Last year, for example, ICE arrested 9,229 people in New York City mostly with no criminal violations beyond their immigration status, according to federal data. Of those arrests, 729 of them were of someone who had a pending criminal charge or who had been convicted. In addition, ICE deported 439 people from New York City last fiscal year.

While ICE can enact arrests on its own accord within the five boroughs, it has to do so largely independently from the NYPD and the Corrections Department. Before the 2014 sanctuary protections, ICE could request an immigrant be held by the NYPD and the DOC and those agencies could comply. But since then, the person has to have been convicted of a “violent or serious crime,” and ICE needs a judicial warrant, among other carve outs.

In practice, city officials now rarely detain people at the behest of ICE, though it does occasionally occur. In one notable case a man arrested for jaywalking in 2019 was mistakenly handed over to ICE and nearly deported for it.

Last fiscal year the Department of Corrections received 201 ICE detainer requests and honored 10 of them, according to an annual report. In the previous fiscal year, the NYPD got 109 ICE detainer requests and didn’t honor a single one. 

ICE officials in New York have said getting a judicial warrant is difficult in the overburdened federal courts,” and that they rely on media reports in order to nab the most serious offenders. Kenneth Genalo, the director of US Immigration and Customs Enforcement lamented, at a Feb. 5 press conference, that the sanctuary city laws mean instead of taking custody of someone already being held by the NYPD or the DOC, “we now have to go out into the community and the streets where unfortunately the criminals have the upper hand.”

Do sanctuary protections mean the NYPD don’t arrest or charge certain immigrants charged with crimes?

No. In New York City, they get processed the way any other person would regardless of their immigration status.

“Sanctuary policies have no bearing at all on how crime is prosecuted,” City Council Speaker Adrienne Adams said at a Thursday press conference. “They don’t conceal or shelter people from detection, nor do they shield people from deportation or prosecution for criminal activities.”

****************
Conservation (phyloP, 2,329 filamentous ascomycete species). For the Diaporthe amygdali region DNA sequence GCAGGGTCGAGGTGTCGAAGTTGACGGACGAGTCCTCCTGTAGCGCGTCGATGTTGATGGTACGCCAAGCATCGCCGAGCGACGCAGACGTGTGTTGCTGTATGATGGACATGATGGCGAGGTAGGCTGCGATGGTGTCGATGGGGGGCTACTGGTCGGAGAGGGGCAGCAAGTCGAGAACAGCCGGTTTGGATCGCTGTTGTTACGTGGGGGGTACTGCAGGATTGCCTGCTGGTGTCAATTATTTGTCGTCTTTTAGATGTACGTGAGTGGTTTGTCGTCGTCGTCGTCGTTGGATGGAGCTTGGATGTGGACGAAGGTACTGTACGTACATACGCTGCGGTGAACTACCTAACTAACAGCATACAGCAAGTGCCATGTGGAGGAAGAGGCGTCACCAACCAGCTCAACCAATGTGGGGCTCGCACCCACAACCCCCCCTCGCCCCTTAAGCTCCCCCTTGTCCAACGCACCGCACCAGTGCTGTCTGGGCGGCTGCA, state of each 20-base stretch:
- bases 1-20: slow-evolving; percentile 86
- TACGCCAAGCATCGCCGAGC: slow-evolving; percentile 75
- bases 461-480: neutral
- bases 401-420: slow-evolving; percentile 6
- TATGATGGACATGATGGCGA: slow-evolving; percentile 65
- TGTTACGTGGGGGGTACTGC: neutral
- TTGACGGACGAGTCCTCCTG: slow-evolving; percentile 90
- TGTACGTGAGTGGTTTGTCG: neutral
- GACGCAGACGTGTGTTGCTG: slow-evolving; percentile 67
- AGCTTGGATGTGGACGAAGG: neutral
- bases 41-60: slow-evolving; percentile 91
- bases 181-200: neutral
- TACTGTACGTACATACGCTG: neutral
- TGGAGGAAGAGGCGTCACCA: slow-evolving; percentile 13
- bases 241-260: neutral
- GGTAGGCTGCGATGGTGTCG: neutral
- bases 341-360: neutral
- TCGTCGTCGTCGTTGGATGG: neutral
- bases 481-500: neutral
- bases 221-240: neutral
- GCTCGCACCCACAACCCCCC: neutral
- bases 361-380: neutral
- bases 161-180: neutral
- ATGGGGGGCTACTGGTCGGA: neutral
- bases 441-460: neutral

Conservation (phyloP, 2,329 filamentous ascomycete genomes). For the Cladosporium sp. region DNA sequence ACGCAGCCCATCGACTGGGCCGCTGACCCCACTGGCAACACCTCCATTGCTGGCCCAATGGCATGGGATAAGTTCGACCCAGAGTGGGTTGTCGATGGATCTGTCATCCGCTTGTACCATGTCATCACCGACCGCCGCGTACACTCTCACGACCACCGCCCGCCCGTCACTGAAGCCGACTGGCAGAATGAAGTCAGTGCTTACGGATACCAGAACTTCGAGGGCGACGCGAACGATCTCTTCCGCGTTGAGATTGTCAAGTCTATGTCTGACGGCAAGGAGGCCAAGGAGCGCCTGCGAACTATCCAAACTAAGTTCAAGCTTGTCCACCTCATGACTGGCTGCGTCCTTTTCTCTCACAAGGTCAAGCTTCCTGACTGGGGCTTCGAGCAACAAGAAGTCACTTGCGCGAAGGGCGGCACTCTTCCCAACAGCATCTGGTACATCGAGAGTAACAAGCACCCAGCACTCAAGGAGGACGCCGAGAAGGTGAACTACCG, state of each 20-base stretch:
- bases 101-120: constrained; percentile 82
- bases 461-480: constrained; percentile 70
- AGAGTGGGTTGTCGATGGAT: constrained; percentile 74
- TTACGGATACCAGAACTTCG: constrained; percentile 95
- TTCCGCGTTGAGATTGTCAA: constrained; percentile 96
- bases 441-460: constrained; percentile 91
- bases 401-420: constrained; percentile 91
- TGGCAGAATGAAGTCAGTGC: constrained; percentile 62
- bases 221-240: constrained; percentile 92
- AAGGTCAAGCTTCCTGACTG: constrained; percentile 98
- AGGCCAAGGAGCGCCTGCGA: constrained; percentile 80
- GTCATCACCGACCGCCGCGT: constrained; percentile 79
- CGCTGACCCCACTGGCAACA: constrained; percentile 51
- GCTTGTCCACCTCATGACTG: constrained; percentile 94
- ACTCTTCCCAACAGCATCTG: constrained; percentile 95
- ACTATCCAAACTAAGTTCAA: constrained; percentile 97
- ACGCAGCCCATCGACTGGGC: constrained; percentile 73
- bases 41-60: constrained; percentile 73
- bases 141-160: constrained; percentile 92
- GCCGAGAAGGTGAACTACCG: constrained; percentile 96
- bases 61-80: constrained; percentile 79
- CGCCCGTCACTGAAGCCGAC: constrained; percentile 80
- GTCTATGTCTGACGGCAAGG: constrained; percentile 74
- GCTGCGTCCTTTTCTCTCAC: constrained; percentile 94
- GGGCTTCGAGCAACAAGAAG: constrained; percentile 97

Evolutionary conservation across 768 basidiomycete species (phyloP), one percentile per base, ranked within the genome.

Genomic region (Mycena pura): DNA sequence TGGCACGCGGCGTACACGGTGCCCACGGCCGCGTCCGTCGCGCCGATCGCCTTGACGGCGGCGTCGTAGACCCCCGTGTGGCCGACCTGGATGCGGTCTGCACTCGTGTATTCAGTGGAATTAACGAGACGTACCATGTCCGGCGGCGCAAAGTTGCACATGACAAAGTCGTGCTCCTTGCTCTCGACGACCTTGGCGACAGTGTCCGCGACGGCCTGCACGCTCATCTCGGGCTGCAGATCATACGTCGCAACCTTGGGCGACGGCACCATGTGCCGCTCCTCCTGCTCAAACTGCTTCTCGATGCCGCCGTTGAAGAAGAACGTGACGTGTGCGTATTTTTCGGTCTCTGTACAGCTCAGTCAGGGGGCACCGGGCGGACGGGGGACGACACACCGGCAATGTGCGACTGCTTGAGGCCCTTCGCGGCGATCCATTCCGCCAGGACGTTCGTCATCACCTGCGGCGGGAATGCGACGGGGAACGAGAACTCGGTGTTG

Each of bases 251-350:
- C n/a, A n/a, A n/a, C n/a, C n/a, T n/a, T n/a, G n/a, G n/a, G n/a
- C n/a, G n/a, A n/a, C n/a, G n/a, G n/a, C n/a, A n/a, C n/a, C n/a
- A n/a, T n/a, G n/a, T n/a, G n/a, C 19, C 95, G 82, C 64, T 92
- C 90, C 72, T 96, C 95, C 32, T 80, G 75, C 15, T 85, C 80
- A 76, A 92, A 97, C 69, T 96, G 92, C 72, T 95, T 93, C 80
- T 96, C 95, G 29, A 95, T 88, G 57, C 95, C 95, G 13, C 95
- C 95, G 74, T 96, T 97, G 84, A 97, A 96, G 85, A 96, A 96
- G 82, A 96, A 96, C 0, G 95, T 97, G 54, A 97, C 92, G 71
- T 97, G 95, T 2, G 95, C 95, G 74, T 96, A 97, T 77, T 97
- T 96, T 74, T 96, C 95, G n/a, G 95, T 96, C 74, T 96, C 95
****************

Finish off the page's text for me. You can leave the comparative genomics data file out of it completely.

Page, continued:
For example, the NYPD arrested the 15-year-old boy who allegedly shot a tourist and fired on a police officer last week in Times Square following an apparent shoplifting attempt.

In some cases, the person’s immigration status could impact the charges certain district attorney’s levy against them. In 2017, for example, Brooklyn District Attorney Eric Gonzalez said his office would weigh immigration consequences when bringing charges depending on the circumstances, as certain convictions virtually assure deportation.

Regardless of how a local criminal case plays out, if the person charged is out in the community on bail or bond while the proceeding is ongoing, ICE could move to detain the person at any time.

What do critics of the sanctuary policies want to change?

In the fallout of the NYPD Times Square altercation, New York Congresswoman Nicole Malliotakis and other Republicans are calling for the city to walk back the 2014 laws that keep the NYPD and the DOC from honoring most of ICE’s detainer requests.

Governor Kathy Hochul has also said “get them all and send them back,” implying the sanctuary policies should be circumvented all together. For his part, Mayor Eric Adams has expressed concerns about the law, without explicitly saying what if anything about them should change, deferring to the Council’s purview to change laws.

“Here’s the only area of the law that I think should be examined,” he said at a Feb. 5 press briefing. “You repeatedly commit felonies, dangerous crimes, if you’re found guilty, you should not be in our city.”

But that appears to be exactly how the law functions currently, per attorney Osuna. Any of the men charged with assaulting police officers in Times Square, if convicted, would likely be fasttracked for deportation.

“That is a joke,” he said. “Documented or undocumented migrants, you commit a felony and you go up state. If you go upstate, you’re definitely toast, 100% toast.”

For now at least, the council seems unlikely to consider walking the protections back. Speaker Adams offered a strident defense of the city’s sanctuary policies at a Feb. 8 briefing.

“These policies foster trust and cooperation between immigrant communities and local authorities which is critical to public safety,” she said. “Those opportunistically exploiting an incident that we should all be united in denouncing, to attack public safety policies, are advocating for policies that would make our city less safe.”

This story was published by THE CITY on February 13, 2024.